Utah skaters rally in solidarity with black community for ‘peaceful skateboard protest’

John Paul shouts as skateboarders protest at Liberty Park during an event called Skate for Solidarity in Salt Lake City on Thursday, June 11, 2020. The protesters joined others across the nation to decry racism and police brutality after the death of George Floyd, a black man who died while being taken into custody by police in Minneapolis.

John Paul shouts as skateboarders protest at Liberty Park during an event called Skate for Solidarity in Salt Lake City on Thursday, June 11, 2020. The protesters joined others across the nation to decry racism and police brutality after the death of George Floyd, a black man who died while being taken into custody by police in Minneapolis. | Jeffrey D. Allred, Deseret News

SALT LAKE CITY — More than a 1,000 people came together Thursday night to skate, rollerblade, bike and walk through downtown Salt Lake City in solidarity with the Black Lives Matter movement.

Protesters pooled around a large square in the heart of Liberty Park. Skateboarders, some of whom had stenciled “black lives matter” atop their boards, rode across the stairs circling the square to rousing cheers and applause from the crowd.

Protesters thrust signs in the air reading “don’t shoot” and “black lives matter” as the skateboarders did tricks as they soared off of the stairs. Their boards rebounded off the concrete with a firm snap. Dogs bobbed around peoples’ ankles as their owners distributed water bottles and signs. A few people climbed trees to get a better view of the skateboarders.

The protest, named Black Lives Matter Skate for Solidarity, remained peaceful throughout the evening.

Paulina, who said she is a member of the Latinx indigenous community, said she’s been to several other protests including Wednesday’s rally organized by the Black Lives Matter northern Utah chapter, but none like this.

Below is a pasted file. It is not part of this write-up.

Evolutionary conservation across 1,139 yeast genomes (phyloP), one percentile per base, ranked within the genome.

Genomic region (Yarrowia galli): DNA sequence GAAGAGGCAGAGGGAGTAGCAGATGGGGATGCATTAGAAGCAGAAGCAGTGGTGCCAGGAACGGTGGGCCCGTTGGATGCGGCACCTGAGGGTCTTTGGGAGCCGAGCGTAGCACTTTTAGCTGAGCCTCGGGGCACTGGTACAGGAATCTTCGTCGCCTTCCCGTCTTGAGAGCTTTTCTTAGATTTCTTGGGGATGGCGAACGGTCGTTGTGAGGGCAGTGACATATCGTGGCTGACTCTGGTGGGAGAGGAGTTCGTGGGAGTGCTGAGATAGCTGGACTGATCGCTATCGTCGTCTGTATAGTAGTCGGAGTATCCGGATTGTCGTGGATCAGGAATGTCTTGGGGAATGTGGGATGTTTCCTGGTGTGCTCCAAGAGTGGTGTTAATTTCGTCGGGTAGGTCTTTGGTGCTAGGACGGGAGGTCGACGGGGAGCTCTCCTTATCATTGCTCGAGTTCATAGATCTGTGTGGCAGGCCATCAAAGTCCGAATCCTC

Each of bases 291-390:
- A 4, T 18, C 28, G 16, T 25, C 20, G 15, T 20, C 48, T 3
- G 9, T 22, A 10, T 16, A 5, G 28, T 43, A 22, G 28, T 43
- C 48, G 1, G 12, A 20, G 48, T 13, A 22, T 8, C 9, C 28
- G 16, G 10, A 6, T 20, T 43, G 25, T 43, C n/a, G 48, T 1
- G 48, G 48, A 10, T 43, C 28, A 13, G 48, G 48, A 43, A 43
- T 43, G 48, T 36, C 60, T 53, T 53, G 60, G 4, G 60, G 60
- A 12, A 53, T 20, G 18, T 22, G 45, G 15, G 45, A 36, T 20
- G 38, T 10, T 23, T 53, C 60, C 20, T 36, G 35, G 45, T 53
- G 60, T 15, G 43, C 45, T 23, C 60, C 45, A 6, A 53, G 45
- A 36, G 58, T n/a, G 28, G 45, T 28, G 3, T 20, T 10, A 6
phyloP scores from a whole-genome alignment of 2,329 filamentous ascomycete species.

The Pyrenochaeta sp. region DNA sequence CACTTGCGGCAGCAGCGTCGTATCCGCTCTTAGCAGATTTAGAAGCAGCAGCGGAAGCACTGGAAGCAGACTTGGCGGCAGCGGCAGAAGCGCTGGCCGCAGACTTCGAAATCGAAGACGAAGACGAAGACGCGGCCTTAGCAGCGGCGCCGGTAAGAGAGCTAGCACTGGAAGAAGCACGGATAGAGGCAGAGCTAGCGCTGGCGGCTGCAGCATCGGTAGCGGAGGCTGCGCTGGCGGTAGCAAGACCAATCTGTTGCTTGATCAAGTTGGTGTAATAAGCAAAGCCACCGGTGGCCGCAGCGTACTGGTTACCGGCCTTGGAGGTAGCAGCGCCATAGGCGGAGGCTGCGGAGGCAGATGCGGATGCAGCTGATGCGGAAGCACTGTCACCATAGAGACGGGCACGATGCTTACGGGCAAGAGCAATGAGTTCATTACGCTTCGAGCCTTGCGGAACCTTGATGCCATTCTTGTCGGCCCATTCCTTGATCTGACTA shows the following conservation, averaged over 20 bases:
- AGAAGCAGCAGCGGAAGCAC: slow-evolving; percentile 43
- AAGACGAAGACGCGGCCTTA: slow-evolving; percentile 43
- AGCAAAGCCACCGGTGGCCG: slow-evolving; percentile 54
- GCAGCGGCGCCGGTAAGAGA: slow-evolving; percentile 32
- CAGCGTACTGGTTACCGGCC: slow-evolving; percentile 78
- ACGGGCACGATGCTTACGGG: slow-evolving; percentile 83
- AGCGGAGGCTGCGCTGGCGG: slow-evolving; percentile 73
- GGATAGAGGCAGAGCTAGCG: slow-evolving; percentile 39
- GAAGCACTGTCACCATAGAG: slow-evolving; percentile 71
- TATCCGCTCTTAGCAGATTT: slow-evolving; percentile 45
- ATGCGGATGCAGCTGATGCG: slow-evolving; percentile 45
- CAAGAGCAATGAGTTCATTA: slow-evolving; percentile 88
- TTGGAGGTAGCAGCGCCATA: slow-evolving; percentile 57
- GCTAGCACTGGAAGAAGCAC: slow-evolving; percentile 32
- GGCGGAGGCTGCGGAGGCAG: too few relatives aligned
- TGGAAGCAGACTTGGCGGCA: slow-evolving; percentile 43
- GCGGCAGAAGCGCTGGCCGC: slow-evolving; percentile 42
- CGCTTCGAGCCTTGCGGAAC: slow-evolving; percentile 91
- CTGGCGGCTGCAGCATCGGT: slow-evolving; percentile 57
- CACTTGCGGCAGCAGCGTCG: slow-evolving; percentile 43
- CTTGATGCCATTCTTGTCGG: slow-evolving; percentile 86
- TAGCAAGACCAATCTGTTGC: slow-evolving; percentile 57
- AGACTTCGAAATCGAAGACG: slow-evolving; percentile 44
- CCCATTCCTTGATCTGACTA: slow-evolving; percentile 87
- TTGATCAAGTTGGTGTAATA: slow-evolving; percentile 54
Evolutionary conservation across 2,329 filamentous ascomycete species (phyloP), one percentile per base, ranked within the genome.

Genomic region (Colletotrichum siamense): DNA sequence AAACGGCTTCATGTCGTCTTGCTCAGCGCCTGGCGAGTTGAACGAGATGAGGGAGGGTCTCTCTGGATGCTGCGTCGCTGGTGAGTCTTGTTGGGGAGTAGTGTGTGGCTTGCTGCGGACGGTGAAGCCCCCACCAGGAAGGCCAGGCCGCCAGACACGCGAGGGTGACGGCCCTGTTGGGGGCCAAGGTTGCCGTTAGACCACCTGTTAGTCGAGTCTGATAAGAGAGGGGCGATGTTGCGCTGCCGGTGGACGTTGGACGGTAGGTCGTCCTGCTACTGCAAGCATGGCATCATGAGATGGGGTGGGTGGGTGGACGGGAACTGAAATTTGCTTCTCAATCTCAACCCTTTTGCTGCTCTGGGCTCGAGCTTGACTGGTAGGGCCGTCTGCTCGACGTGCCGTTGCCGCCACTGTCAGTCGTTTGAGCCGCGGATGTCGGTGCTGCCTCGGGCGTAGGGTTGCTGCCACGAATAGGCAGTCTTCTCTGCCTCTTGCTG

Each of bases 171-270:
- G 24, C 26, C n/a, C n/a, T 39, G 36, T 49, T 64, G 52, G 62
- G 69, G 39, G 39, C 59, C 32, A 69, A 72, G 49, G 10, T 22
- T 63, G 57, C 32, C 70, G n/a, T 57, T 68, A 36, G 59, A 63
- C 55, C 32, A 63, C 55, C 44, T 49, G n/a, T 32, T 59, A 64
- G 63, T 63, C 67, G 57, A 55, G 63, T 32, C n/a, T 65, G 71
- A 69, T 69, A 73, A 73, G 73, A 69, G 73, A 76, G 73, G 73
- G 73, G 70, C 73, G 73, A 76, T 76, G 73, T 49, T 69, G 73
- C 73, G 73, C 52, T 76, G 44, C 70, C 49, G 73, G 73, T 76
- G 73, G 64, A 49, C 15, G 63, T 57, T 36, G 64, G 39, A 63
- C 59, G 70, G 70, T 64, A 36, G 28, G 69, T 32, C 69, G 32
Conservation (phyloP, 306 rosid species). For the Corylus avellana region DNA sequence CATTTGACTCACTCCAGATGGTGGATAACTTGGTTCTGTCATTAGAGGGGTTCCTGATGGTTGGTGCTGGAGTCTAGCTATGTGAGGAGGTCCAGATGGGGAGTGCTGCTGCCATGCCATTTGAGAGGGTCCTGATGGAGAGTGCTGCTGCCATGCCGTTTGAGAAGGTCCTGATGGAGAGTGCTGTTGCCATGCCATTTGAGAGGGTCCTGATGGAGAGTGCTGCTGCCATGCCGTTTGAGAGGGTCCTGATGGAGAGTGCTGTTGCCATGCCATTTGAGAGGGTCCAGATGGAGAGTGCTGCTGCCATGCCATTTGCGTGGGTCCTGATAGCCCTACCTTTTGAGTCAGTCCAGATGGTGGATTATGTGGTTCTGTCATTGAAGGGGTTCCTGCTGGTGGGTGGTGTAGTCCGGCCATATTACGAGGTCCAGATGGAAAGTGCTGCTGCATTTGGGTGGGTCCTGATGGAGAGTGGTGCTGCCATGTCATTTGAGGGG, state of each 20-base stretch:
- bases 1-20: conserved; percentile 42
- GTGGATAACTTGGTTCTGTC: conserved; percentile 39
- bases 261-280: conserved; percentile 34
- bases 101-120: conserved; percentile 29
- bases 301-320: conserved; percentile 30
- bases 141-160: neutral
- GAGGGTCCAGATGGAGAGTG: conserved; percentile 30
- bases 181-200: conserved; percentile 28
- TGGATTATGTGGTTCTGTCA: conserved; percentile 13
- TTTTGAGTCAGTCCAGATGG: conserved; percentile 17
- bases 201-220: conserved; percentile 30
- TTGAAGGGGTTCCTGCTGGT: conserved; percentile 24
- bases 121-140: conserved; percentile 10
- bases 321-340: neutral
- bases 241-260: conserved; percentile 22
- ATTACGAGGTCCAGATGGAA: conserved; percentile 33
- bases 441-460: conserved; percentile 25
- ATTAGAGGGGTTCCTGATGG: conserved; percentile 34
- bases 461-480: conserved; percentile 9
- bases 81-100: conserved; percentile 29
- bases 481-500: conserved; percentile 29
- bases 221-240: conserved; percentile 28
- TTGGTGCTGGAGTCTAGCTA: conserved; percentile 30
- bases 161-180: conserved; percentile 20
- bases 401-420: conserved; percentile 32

“I think this is so cool. This is the first skate protest that I’ve seen. I love that we are finding new avenues to protest or just come together as a community and say black lives matter,” said Paulina, who declined to give her last name. “I’m here to be just another body, another person that shows my solidarity with the black community.”

Protest organizers urged the crowd to stick together as they prepared to leave Liberty Park and head downtown, emphasizing the protest was peaceful. The group surged out of the park to set off up 500 East, while several police cars slowly followed the procession.

Christee Hixson, a longboard tucked under her arm, said she’s been to nearly every protest over the last couple of weeks as she followed the procession out of the park.

Hixson, who is black, explained the protests have given her the opportunity to speak out against injustices and have served as a “great talking point” for her to talk to the people in her life about racial issues.

She encouraged those who don’t understand what the movement is about to educate themselves and find resources that can tell them more.

“Doing nothing is just kind of not an option at this point. A lot of people don’t have the option to do nothing, like myself and my family, seeing as we are outnumbered in this state by a huge percentage,” she said. “If even half of the people went out and did their own research I’m sure people would understand more what the movement is about. It’s not complicated, it’s not an us versus them situation, it’s people collectively fighting against injustice.”

Some of the protesters went up to the Utah State Capitol, while others headed to Washington Square.

Nick Padilla said it was great to see people in the skating community come together for a great cause. He’s been skating for 10 years.

“Skating is just really open, I think a lot of us are different, like we are outsiders and the thing that draws us into skateboarding is the individual aspect of it,” he said as he sat in the grass at Washington Square. “You don’t have a coach, you don’t have structure, you can just do what you want, you can express yourself how you want.”

He said he hopes the protest helped raise awareness and will inspire those involved to vote and get more politically involved.

“I think it’s good people are aware of what’s going on,” Padilla said. “I know there’s a lot of reform that needs to be done and it takes efforts like this.”

Sahalie Donaldson

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